Saturday, March 31, 2007

A week of rain

Lots of things happened this last week, but they did not get blogged about. I will be updating this week over the next few days so as not to overwhelm with a gigantic single blog. Today I will tell the sad story of the rain on Monday. I am not complaining about getting rain. The rain has soaked our fields and our tank is now full. During yesterday’s rain the tank was trying to burst out of the berms that keep it in place. The channel that fills the tank was almost out of its banks and the channel out of the tank was also almost out of its banks. Three weeks ago we had a tank that was so low we were getting the milk cow stuck in it. Feast or famine out here.

Anyway, between noon last Sunday and 9:00 a.m. on Monday we got three inches of here at the farm. (We got two inches in three hours yesterday.) Mitchell and I went out and milked the cow in the rain and the little shed I moved the milking operations into was a good shelter from the falling rain, but it was still sopping wet because the whole area was super saturated and we had about an inch of standing water in the shed. Still, it was a lot better than being in the pouring rain Monday morning.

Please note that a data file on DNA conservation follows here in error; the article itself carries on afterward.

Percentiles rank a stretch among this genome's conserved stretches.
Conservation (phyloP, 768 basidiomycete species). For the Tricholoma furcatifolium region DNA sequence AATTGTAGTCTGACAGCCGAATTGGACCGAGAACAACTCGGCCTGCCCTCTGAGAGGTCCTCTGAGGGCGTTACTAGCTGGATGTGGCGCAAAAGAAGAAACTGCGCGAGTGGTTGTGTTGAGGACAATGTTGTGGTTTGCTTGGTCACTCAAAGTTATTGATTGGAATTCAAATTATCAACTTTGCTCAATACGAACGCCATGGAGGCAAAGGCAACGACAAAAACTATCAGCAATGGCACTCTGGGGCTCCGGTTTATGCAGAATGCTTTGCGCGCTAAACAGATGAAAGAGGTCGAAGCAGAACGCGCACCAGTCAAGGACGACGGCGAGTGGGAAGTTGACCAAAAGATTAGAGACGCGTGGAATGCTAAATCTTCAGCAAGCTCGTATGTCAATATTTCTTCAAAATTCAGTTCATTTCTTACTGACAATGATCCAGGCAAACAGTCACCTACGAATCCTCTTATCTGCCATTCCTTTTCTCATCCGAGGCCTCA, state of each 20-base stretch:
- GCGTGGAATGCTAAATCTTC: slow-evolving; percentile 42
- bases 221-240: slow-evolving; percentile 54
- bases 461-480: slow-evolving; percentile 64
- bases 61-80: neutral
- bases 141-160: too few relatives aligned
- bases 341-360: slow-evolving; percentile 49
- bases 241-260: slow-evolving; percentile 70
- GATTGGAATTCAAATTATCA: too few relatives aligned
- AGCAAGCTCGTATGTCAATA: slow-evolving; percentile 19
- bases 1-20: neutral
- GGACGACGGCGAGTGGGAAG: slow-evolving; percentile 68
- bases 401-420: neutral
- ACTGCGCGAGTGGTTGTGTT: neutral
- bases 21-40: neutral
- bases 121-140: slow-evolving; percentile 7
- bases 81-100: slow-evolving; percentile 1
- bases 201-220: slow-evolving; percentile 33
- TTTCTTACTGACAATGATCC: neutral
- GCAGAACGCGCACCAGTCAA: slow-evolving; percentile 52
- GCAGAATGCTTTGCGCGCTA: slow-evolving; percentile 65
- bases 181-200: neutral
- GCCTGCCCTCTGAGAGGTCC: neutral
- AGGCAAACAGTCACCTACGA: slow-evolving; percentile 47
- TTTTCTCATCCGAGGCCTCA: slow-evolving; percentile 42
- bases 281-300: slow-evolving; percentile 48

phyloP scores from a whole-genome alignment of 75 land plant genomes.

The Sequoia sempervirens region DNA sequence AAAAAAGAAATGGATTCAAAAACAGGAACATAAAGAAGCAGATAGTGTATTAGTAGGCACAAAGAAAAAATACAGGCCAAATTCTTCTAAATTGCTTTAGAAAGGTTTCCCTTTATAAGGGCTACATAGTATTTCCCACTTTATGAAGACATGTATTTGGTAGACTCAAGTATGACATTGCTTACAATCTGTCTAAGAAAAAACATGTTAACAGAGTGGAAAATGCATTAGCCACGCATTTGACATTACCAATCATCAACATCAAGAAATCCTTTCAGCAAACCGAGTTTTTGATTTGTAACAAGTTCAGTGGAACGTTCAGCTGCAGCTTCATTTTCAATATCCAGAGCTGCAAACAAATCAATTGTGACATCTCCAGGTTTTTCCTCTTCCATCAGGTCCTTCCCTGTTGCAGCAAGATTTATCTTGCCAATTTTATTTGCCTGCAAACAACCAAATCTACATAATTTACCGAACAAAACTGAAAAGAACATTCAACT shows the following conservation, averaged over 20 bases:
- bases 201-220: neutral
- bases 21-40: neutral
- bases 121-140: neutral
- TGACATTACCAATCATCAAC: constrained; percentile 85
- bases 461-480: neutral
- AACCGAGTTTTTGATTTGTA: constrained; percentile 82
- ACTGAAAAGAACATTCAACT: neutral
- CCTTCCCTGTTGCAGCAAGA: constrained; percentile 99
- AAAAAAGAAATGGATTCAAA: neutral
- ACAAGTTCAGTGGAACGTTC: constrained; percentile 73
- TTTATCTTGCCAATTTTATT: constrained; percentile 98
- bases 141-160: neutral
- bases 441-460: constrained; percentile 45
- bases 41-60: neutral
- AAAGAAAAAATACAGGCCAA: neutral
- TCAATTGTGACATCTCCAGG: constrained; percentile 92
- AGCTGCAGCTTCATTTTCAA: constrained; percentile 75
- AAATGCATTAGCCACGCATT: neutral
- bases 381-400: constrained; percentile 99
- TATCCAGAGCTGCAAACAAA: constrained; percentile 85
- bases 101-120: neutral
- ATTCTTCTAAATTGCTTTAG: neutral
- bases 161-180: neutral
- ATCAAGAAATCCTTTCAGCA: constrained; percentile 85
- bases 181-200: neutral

We finished milking and I went out to tend to the chicks. We had a mix out in the brooder of about 45 laying hens and 45 meat birds. They had just been moved out to the chicken tractor last Wednesday. When I got out there we had two dead chicks and the rest we standing in muddy water up to their breasts. It was at this point that I made a fatal mistake. You see, the tractor was in a spot where the water was pooled and they were drowning as well as losing body heat. So, I moved the tractor out of the standing water. In the process the chicks fell in the cold, wet mud and got coated with it. They then laid there and the tractor squashed them. When I left, there were about 20 dead chicks I had pulled out of the tractor. What I knew I had to do was get the chicks out of the standing water. I did that, but lost about 20 chicks.

That afternoon I was on my way to a pasture and livestock workshop at the Texas A&M Research and Extension Center in Overton and talked to Melissa when she went out to feed them. I was very concerned about how many had survived. Not many was the answer. I imagined the chicken tractor looking like the killing fields in Cambodia. We lost, all tolled, 32 laying hen chicks and 22 meat bird chicks. Rather than pulling the tractor out of the water I should have run back to the house, gotten everybody out there to pick up chickens and moved them back into the brooder where it was dry and we could heat them up. I did not do that. PETA and ASPCA have brought me up on charges at the World Court in the Hague.

Roger

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